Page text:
Tag Archives: county

Food give-away in West Sac


The Yolo County food bank will distribute free food to eligible West Sacramento and Clarksburg residents on Feb. 19. The schedule includes distribution from 9-10 a.m. at the West Sacramento County building, 500 Jefferson Blvd.; 10:30-11:15 a.m. at Trinity Presbyterian, 1500 Park Blvd.; 11-noon at Yolo Housing Authority, 685 Lighthouse Dr.; and noon-1 at Clarksburg Firehouse.

Please bring a bag, and attend only one site. For information, call (530) 668-0690.

Copyright News-Ledger 2013

Flu season: worse than average

NEWS-LEDGER — JAN 23, 2013 —

From Beth Gabor
Public Information Officer
County of Yolo

This year’s influenza season is worse than an average year, and especially bad for seniors.  Seasonal influenza is now widespread in California.  Most influenza being seen this year is covered by the vaccine, and when needed, is sensitive to anti-viral treatment.  The Yolo County Health Department reminds the community that in addition to getting a flu shot every year (especially important for the young and old), everyone should also follow these simple steps to avoid the flu:

•    Wash hands often with soap and water
•    Regularly clean commonly-touched surfaces, i.e. countertops, doorknobs, telephones etc.
•    Don’t share cups, straws or anything that goes in the mouth
•    Avoid touching your eyes and nose
•    Cover nose and mouth when you cough and sneeze, and promptly discard used facial tissues
•    If sick, stay home

Other important factors that help prevent getting sick:
•    Get enough rest and stay physically fit to help the body fight off disease
•    Don’t smoke and reduce exposure to secondhand smoke

Flu vaccine is still available and worth receiving this late in the season.  The flu vaccine can be obtained through local healthcare providers, pharmacies and the Yolo County Health Department’s regularly scheduled immunization clinic held every Tuesday, 2:00 to 5:00 p.m. at 137 N. Cottonwood Street in Woodland.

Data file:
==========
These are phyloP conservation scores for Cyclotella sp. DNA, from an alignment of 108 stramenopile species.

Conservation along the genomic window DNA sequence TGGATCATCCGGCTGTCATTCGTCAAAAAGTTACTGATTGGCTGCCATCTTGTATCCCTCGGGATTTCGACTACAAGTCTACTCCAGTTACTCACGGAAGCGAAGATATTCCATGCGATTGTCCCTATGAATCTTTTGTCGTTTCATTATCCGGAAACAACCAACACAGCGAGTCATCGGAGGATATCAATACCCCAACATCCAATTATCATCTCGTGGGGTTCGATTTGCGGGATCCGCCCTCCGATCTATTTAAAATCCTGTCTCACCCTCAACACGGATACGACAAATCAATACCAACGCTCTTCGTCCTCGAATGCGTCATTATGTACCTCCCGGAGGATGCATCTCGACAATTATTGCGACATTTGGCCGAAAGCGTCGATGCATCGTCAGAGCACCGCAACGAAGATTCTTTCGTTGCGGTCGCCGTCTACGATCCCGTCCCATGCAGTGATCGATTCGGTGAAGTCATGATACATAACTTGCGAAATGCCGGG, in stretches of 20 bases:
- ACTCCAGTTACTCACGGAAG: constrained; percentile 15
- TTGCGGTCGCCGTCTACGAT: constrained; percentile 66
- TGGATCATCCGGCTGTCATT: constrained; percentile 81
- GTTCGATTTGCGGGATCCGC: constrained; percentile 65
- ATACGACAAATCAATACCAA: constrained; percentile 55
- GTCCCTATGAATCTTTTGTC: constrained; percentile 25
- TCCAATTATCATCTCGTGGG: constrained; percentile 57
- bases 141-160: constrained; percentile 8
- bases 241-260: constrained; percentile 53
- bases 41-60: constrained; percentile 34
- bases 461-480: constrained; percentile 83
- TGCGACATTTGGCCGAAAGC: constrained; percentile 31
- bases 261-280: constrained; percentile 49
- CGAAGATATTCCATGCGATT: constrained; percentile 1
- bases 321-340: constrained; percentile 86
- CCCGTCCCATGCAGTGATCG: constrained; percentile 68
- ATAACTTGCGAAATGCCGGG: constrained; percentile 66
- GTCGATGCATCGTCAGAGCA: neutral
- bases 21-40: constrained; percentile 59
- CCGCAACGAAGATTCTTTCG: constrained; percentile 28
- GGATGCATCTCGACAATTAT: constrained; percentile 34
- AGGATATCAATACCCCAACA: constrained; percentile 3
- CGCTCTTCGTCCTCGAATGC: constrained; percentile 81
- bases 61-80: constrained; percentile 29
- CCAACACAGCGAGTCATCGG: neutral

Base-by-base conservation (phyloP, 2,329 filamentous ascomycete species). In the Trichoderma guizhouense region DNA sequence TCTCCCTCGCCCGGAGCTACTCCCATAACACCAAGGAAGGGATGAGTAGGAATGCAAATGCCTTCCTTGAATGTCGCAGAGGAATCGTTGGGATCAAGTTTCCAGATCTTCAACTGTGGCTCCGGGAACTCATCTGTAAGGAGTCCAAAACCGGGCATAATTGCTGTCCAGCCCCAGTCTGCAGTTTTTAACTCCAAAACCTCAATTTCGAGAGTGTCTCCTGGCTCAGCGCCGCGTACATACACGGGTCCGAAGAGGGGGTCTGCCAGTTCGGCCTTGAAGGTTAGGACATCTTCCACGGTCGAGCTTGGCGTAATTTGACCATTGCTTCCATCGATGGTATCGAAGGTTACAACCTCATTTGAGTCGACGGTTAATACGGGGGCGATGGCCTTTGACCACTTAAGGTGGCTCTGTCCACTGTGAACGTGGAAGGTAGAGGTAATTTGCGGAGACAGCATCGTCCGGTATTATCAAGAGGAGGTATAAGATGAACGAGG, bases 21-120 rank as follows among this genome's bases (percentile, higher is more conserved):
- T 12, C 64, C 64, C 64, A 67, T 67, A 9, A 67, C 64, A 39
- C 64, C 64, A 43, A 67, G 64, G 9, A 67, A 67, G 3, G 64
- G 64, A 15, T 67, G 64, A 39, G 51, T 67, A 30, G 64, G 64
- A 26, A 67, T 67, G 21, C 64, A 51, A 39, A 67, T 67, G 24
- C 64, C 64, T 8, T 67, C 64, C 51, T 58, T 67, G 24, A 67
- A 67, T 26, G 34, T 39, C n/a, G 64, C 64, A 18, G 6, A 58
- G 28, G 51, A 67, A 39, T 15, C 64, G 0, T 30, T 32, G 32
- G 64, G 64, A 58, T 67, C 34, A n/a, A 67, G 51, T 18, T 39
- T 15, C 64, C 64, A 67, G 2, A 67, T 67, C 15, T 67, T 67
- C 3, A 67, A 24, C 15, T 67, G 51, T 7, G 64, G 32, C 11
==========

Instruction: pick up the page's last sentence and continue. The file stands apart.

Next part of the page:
“We appear to be halfway through an early flu season with rates of influenza-related illness increasing in California,” said Constance Caldwell, MD, Interim Yolo County Health Officer, in a press release.  “Protect yourself, your family and your community by getting a flu shot, washing hands often and staying home when you are ill.  These three steps go a long way in reducing the incidence, and in some cases, deaths related to flu.”

Copyright News-Ledger 2013

Learn a foreign language, online


From Beth Gabor
County of Yolo

The Yolo County Library is pleased to announce that starting in 2013, it will offer free for all library patrons, Pronunciator, the online language-learning system.  With 60 of the world’s most popular languages, and English as a Second Language (ESL) courses in 50 languages, Pronunciator is focused on quickly building conversational skills through a suite of interactive online drills, scored quizzes and downloadable audio lessons and phrasebooks.

   Pronunciator offers five possible levels of instruction for each language, covering vocabulary, verbs, simple sentences and conversation.  One level, specifically for tourists and business travelers, teaches 1,500 essential phrases covering everyday situations.  Each course also has up to 350 hours of audio lessons, which patrons can download to a portable device, or burn to CD.  Appropriate for children as well as adults, Pronunciator is designed to meet the language-learning needs of the entire community.

“We are delighted to be adding Pronunciator to the premium resources we offer our patrons,” said Yolo County Librarian Patty Wong in a press release.  “There are many reasons a person learns a language – for work, travel, school or simply personal enrichment – and Pronunciator has something for everyone.”

The Pronunciator online language-learning system was donated by Robert Savage in memory of Davis resident James Steichel, and will be available January 2013 through June 2014.